National Information Clearinghouse on Children Who Are Deaf-Blind:
www.tr.wou.edu/dblink. Comprehensive information and resources.
Recording for the Blind and Dyslexic: www.rfbd.org. The nation’s educational library for people with print-related disabilities.
Runyon, Marla, with Sally Jenkins. No Finish Line: My Life As I See It. New York: Putnam, 2001. The story of Marla Runyon, an Olympic longdistance runner who is blind.
Weihenmayer, Erik. Touch the Top of the World: A Blind Man’s Journey to Climb Farther Than the Eye Can See. Auburn, CA: Audio Partners, 2002.
Weihenmayer, who is blind, tells the compelling story of how he climbed Mount Everest.
Alexander, Sally Hobert. Do You Remember the Color Blue? And Other Questions Kids Ask about Blindness. New York: Viking Children’s, 2000. A good book for allaying children’s fears and misunderstandings about what it is like to be blind.
Condra, Estelle, and Linda Crockett-Blassingame. See the Ocean. Nashville, TN: Ideals Childrens Books, 1994. When the fog rolls in, a girl with blindness wins the family competition to be the first to see the ocean on the way to the beach. For children ages four to eight.
Dorris, Michael. Sees Behind Trees. New York: Hyperion, 1999. A sixteenthcentury Native American boy finds that he does not need to see to earn an adult name and that there is more to adulthood than rites of passage.
For children ages nine to twelve.
Lawlor, Laurie. Helen Keller: Rebellious Spirit. New York: Holiday House,
2001. A biography of Helen Keller. For children ages nine to twelve.
Martin, Bill, Jr., and John Archambault. Knots on a Counting Rope. New York:
Henry Holt, 1997. A blind Native American boy gains confidence with the help of his grandfather; a Reading Rainbow book for preschool children.
Moon, Nicola. Lucy’s Picture. New York: Puffin, 1997. While the other children paint, a girl makes a collage so her grandfather, who is blind, can appreciate her art when he visits her school. For children ages four to eight.
O’Neill, Linda. Being Blind. Windermere, FL: Rourke, 2001. Explains what it is like to be blind and how blind people use braille, guide dogs, canes, and other aids to live independently. For children ages four to eight.
Deafness and Hardness of Hearing Adams, John W. You and Your Deaf Child: A Self-Help Guide for Parents of Deaf and Hard of Hearing Children. 2nd ed. Washington, DC: Gallaudet University, 1997. Practical and helpful information.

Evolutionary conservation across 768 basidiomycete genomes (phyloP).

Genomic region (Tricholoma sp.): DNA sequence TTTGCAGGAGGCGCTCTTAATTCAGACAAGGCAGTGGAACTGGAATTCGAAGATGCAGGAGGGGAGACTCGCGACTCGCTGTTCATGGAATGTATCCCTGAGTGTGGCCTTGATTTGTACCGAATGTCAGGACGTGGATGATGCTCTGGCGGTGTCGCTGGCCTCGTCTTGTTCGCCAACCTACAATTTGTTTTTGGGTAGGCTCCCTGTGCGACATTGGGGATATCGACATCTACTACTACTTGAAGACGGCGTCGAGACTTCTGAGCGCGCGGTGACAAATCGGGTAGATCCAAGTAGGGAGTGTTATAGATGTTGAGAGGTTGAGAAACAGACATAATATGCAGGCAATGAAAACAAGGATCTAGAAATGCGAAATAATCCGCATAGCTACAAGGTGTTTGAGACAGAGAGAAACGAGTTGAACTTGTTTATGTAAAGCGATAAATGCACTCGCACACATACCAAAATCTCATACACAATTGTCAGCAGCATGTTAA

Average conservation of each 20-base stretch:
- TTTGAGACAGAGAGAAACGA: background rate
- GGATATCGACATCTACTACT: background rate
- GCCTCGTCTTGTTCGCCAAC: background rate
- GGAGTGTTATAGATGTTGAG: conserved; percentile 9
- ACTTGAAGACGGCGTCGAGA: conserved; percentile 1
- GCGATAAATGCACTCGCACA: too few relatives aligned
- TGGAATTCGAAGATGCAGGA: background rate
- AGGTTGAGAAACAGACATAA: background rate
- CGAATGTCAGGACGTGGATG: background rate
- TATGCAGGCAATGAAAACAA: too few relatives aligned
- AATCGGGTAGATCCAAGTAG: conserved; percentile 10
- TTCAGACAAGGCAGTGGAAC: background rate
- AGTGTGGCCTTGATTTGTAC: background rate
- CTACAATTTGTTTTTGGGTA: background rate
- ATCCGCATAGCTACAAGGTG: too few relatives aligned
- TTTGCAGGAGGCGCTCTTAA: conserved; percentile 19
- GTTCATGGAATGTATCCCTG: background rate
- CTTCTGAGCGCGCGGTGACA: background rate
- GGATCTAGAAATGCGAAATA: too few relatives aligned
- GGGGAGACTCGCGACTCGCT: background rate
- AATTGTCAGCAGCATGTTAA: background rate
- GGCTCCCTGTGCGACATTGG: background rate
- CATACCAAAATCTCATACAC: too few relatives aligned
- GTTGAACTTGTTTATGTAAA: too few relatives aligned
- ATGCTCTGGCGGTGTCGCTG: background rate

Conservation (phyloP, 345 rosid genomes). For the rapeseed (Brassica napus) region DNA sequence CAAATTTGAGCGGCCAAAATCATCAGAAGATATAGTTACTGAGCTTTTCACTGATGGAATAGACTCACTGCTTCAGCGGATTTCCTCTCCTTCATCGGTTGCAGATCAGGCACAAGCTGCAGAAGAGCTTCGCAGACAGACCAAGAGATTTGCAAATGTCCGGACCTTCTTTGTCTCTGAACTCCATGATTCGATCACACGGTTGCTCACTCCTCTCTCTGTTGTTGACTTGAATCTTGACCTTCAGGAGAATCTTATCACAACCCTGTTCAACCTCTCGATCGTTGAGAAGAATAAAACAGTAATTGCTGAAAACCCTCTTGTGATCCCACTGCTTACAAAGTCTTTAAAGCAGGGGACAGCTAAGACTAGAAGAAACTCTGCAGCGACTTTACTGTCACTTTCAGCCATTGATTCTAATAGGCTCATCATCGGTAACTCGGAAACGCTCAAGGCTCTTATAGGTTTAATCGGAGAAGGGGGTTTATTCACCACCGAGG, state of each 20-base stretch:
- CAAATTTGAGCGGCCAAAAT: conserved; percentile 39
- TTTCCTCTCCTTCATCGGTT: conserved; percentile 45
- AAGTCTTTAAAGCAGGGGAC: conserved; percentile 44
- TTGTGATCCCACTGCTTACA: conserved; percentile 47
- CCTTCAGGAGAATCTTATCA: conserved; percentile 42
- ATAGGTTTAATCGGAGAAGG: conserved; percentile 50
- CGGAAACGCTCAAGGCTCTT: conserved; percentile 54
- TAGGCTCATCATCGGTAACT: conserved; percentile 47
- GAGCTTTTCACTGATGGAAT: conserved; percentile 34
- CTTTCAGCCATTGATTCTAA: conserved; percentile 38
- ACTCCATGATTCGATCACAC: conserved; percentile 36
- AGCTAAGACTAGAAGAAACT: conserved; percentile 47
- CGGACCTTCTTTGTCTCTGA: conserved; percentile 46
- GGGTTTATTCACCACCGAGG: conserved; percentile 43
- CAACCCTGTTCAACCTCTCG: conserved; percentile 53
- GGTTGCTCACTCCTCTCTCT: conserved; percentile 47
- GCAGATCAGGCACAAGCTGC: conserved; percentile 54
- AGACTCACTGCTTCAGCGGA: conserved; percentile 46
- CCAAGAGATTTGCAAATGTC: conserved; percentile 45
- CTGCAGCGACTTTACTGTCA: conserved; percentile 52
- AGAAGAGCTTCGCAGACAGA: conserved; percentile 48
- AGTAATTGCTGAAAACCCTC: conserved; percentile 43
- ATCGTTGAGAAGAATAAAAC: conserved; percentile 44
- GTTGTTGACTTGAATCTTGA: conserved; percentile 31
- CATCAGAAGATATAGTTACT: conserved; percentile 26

Alexander Graham Bell Association for the Deaf and Hard of Hearing:
www.agbell.org. Information on the auditory approach.
American Society for Deaf Children: www.deafchildren.org. Helps parents communicate with their deaf children in communities through the use of sign language.
ASL Access: www.aslaccess.org. Resources on American sign language.
DeafMall: www.deafmall.net/deaflinx/schools.html. A listing of schools for the deaf.
Deaf Linx: www.deafmall.net/deaflinx. Information on links concerning people who are deaf.
Handspeak: www.handspeak.com. An online dictionary of sign language.
270 Welcoming Children KidsWorld Deaf Net (KWDN): http://clerccenter2.gallaudet.edu/ kidsworlddeafnet/index.html. A national communication network of parents and professionals involved in the education of deaf and hard-ofhearing children.
Lane, Harlan, Robert Hoffmeister, and Ben Bahan. A Journey into the DeafWorld. San Diego, CA: Dawn Sign, 1996. Excellent information on understanding the Deaf-World.
Lane, Harlan. The Mask of Benevolence: Disabling the Deaf Community. San Diego, CA: Dawn Sign, 2000. A thought -provoking look at growing up deaf and how society treats deaf people.
Laurent Clerc National Deaf Education Center at Gallaudet University:
http://clerccenter2.gallaudet.edu. A comprehensive list of resources and information.
Marschark, Marc. Raising and Educating a Deaf Child: A Comprehensive Guide to the Choices, Controversies, and Decisions Faced by Parents and Educators. New York: Oxford University, 1998. Useful and comprehensive information.
National Association of the Deaf: www.nad.org. Offers advocacy and information.
National Institute on Deafness and Other Communication: www.NIL.gov/ nidcd. Disorders (NIDOCD). Provides information, resources, and the latest research.
Neisser, Arden. The Other Side of Silence: Sign Language and the Deaf Community in America. Washington, DC: Gallaudet University, 1990. One of the first books to describe the Deaf community.
Ogden, Paul W. The Silent Garden: Raising Your Deaf Child. Rev. ed. Washington, DC: Gallaudet University, 1996. Excellent useful information for parents from someone who is deaf.
Padden, Carol, and Tom Humphries. Deaf in America, Voices from a Culture.
Cambridge, MA: Harvard University, 1990. Descriptions of what it is like to be part of the Deaf-World.
Registry of Interpreters for the Deaf: www.rid.org. The largest association of interpreters for people who are deaf and hard of hearing.